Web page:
8. OK, I've given it a go, and everything seems to be OK so far!
  9. Found I can't do that either. As soon as I create the partition /home before / it wants to rename them all. Basically what happens is: /home = hda5 / = hda6 swap = hda7 Since hda6 used to be hda5, I'll have problems booting the system, won't I?
  10. Cool, thanks for that, I'll give that a go. I wasn't sure if I created a partition before it, that it would try to become hda5 and cause me further probs. In answer to your question about the 4GB, I previously decreased by 2GB, and then 2GB the other day, which was why I forgot to mention this! So the space is OK. If I create the Home partition, migrate everything across, and edit fstab before rebooting, will that save me having to use the rescue feature?
  11. I just thought I would try this. I booted from the MDK 10.1 OE CD, and when I come to resize, the option is there, obviously since the partition is not mounted. However, I click the resize button, and it then says: I'm obviously thinking, this isn't a good idea, since this is where my whole OS is installed. I've read somewhere about XFS that there is a util to grow the partition, but you can only grow it to space after the partition, and not before. Perhaps this is why the resize option from the MDK CD says it will lose all the data. Is there any other ideas? I don't really want to have to reinstall since it'll take me six hours to get me back to where I am now! (updates from web, etc, etc).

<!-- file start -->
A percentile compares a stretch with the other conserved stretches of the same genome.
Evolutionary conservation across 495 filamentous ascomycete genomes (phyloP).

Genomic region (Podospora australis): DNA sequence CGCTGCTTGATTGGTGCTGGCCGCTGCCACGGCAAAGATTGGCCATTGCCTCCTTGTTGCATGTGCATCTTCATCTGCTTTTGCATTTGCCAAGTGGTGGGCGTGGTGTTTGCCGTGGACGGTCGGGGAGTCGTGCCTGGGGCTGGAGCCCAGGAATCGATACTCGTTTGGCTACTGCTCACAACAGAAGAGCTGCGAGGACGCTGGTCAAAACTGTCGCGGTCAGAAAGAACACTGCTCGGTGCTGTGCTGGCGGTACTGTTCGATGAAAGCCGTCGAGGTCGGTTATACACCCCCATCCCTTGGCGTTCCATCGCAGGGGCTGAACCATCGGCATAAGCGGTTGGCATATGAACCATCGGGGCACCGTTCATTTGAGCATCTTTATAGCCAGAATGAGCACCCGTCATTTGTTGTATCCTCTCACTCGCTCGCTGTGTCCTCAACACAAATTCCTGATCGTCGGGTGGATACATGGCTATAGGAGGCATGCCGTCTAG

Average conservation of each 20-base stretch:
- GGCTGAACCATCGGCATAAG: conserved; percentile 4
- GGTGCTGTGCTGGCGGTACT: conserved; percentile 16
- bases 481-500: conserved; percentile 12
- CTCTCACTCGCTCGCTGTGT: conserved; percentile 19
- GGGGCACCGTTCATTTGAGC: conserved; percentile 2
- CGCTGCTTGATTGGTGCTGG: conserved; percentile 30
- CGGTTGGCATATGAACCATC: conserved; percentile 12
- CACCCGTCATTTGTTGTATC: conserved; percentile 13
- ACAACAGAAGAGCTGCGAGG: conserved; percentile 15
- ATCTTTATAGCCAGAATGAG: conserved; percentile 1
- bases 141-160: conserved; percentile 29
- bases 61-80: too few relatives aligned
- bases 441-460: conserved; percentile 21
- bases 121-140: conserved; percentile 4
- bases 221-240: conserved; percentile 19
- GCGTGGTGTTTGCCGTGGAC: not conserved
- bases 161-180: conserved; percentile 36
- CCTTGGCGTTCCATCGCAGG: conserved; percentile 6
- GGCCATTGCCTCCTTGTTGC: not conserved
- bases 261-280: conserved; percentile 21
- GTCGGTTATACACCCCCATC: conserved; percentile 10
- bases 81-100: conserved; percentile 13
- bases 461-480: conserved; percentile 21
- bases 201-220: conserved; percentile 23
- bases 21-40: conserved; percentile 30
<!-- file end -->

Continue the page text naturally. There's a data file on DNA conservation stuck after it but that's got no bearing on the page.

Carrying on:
12. You'll prob find that none of the distros support soft modems! It's not unique to Mandrake.
  13. I've had a look into it, and apparently since it's XFS I can't use the parted util, since it doesn't support XFS. I'll have a go at the partitioning shortly. Just gotta backup the data on / and then resize and hopefully I won't lose it and have to reinstall!!!
  14. Check linmodems.org and see if it's supported, however, I don't think "soft" modems are.